The city has enjoyed a 23-year relationship with its sister city, Kawachinagano, Osaka, Japan. The Japanese Garden behind City Hall is a tribute to the historic relationship. Carmel also enjoys its other sister city, Xiangyang, Hubei, China. The Mooncake festival is a traditional Chinese festival held in the fall and celebrates this relationship and Chinese culture through dance, music, and traditional mooncakes.

The mayor has organized the Carmel Interfaith Alliance, which is a coalition of faith traditions in Carmel that works together to build understanding and service for the city. Brainard also organized the Mayor’s Advisory Commission on Human Relations in 2009 to advise him and recommend ways to better recognize the contributions of all Carmel residents to the quality of life. It also serves to identify any obstacles that may prevent full citizen participation in the city’s civic and other activities. The advisory commission started a project last year in collaboration with the Carmel Farmer’s Market that allows cultural organizations the opportunity to use commission’s booth, free of charge, to represent different nationalities and meet with the market-goers.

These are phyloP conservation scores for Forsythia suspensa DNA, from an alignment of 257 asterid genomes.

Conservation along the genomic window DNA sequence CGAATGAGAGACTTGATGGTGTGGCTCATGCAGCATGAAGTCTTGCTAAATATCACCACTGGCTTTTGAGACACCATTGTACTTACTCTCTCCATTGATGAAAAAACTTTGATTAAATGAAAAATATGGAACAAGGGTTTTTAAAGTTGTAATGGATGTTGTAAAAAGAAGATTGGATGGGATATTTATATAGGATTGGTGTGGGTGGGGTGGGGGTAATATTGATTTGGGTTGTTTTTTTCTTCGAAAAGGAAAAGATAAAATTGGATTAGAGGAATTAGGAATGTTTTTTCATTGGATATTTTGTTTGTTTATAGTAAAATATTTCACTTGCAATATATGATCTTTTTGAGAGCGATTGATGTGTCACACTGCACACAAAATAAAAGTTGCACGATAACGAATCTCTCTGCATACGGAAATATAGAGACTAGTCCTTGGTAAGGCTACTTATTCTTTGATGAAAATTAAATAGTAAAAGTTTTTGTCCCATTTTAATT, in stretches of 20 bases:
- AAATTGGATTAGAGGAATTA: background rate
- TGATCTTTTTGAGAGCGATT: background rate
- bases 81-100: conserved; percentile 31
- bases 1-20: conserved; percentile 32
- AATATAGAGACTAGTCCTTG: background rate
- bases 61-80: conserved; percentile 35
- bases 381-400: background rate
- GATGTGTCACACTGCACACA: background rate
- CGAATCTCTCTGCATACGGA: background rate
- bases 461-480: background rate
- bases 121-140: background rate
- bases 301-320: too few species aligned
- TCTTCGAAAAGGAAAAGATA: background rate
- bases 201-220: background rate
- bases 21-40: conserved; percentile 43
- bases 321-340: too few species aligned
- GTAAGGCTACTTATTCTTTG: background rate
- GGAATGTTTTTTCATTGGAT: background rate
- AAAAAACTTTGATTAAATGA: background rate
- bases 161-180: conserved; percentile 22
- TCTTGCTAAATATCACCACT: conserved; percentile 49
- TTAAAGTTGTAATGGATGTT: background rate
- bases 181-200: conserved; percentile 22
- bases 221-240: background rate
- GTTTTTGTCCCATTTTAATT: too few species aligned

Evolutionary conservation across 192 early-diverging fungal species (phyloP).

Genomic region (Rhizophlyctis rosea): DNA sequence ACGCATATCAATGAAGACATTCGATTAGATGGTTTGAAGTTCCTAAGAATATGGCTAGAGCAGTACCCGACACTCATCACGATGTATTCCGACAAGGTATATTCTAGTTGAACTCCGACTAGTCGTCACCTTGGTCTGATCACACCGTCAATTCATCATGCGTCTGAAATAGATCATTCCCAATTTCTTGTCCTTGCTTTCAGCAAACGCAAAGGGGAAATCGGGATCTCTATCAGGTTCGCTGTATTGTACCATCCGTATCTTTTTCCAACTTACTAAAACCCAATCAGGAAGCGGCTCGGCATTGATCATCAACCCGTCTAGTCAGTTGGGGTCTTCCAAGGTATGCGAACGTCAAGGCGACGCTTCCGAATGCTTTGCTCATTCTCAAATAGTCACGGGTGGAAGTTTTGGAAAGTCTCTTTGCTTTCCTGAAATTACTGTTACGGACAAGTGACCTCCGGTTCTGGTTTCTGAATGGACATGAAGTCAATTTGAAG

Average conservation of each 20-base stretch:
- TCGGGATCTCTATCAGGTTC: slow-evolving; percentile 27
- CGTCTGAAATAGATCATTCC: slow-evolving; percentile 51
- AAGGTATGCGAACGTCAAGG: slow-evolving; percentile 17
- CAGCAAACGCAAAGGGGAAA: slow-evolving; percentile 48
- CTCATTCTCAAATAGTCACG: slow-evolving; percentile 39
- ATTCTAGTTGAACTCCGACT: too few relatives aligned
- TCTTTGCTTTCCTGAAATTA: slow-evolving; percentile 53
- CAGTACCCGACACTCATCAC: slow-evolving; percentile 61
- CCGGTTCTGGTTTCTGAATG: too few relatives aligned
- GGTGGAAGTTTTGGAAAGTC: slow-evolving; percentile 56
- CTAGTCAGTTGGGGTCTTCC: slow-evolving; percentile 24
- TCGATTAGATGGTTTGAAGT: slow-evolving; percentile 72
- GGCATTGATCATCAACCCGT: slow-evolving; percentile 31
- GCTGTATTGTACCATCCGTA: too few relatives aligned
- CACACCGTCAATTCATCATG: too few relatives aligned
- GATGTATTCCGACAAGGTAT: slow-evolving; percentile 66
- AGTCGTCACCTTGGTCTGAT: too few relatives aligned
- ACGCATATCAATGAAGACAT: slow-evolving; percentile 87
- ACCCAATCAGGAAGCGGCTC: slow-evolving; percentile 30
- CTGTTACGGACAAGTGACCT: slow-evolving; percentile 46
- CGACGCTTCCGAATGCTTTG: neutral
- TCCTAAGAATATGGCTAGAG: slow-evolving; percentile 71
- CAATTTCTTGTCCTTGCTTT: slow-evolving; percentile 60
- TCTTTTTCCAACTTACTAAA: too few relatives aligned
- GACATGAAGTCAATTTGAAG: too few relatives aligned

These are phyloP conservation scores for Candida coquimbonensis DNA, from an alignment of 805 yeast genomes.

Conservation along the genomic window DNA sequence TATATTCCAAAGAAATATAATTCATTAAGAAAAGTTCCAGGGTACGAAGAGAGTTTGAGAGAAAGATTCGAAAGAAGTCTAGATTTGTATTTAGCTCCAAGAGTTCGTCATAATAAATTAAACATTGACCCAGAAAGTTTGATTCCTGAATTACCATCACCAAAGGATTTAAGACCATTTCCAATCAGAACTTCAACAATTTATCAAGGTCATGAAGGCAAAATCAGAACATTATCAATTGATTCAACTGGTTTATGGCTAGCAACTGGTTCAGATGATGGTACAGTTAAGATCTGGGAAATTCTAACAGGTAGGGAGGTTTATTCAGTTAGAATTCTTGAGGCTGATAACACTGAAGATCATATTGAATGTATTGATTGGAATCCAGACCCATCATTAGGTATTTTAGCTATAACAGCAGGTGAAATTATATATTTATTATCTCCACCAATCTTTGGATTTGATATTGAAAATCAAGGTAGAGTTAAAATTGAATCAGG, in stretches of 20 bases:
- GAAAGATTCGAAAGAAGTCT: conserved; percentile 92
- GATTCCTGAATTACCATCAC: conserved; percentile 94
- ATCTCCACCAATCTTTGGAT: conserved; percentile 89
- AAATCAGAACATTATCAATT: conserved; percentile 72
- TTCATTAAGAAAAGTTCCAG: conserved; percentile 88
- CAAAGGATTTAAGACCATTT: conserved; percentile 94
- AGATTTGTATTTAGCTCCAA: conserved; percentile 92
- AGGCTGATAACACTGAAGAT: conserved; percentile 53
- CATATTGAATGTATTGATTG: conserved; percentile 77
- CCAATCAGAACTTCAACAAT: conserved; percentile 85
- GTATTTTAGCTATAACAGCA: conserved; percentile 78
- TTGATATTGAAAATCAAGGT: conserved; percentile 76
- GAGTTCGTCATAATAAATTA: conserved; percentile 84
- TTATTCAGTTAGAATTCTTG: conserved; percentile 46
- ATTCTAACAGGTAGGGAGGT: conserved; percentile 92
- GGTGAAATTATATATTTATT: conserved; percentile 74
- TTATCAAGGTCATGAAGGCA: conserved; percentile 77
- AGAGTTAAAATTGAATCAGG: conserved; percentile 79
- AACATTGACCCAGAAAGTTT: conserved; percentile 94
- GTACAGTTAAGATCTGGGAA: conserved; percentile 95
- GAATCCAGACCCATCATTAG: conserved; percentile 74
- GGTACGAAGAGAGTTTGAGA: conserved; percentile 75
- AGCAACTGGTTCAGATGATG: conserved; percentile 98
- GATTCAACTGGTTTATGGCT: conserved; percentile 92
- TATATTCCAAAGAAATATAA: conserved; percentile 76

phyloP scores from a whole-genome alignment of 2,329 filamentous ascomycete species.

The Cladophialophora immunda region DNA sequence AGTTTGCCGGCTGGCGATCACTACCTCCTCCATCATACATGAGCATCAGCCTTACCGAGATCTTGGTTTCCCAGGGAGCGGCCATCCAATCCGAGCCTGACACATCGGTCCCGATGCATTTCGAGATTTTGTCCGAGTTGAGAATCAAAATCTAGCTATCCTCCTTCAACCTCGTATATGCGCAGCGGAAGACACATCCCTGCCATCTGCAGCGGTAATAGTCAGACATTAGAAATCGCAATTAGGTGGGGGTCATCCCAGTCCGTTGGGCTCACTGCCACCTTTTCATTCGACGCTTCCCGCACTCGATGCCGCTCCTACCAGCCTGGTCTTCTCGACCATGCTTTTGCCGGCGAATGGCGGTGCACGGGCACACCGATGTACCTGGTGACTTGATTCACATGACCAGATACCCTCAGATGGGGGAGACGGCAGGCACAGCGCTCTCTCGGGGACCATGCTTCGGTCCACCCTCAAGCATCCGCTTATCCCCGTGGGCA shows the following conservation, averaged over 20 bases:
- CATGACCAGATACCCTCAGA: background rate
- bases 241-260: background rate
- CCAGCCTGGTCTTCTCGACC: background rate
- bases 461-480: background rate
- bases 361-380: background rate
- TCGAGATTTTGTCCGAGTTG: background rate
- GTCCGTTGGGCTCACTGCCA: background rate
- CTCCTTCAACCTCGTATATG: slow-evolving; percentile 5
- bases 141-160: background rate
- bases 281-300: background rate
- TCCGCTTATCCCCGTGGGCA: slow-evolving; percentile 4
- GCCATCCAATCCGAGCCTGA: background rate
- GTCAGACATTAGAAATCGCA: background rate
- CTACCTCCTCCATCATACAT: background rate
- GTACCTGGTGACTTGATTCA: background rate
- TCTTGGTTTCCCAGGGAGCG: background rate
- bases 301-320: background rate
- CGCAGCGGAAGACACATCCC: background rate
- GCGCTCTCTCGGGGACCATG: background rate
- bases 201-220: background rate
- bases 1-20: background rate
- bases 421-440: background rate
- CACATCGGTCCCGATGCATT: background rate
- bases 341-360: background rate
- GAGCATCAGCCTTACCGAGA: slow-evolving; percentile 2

The Carmel Clay Public Library is another institution that engages the entire community with diverse programming and festivals that are family-friendly. The CCPL hosted the Indian Cultural Festival and the Dragon Boat Festival that is a partnership with the Carmel-Xiangyang Sister City Committee and the Indy Asian American Times.

“Carmel demonstrates publicly that we welcome people from all backgrounds,” Brainard concluded. “It is important that our residents know this and that our children are taught this, too.”

We will be covering additional events and programs that advocate for the city’s cultural diversity promotional efforts throughout the year. The first installment features the upcoming “A Night in India,” a Gregory Hancock Dance Theatre production, that is included in this issue.

Carmel By The Numbers
2000 census – 37,733 total
White – 92.6 percent Asian – 4.4 percent Black – 1.5 percent Hispanic/Latino – 1.7

2010 census – 79,191 White – 85.4 percent Asian – 8.9 percent Black – 3 percent Hispanic/Latino – 2.5

2015 American Community Survey – 88,713
White – 84.1 percent Asian – 9.9 percent Black – 2.5 percent Hispanic/Latino – 3.5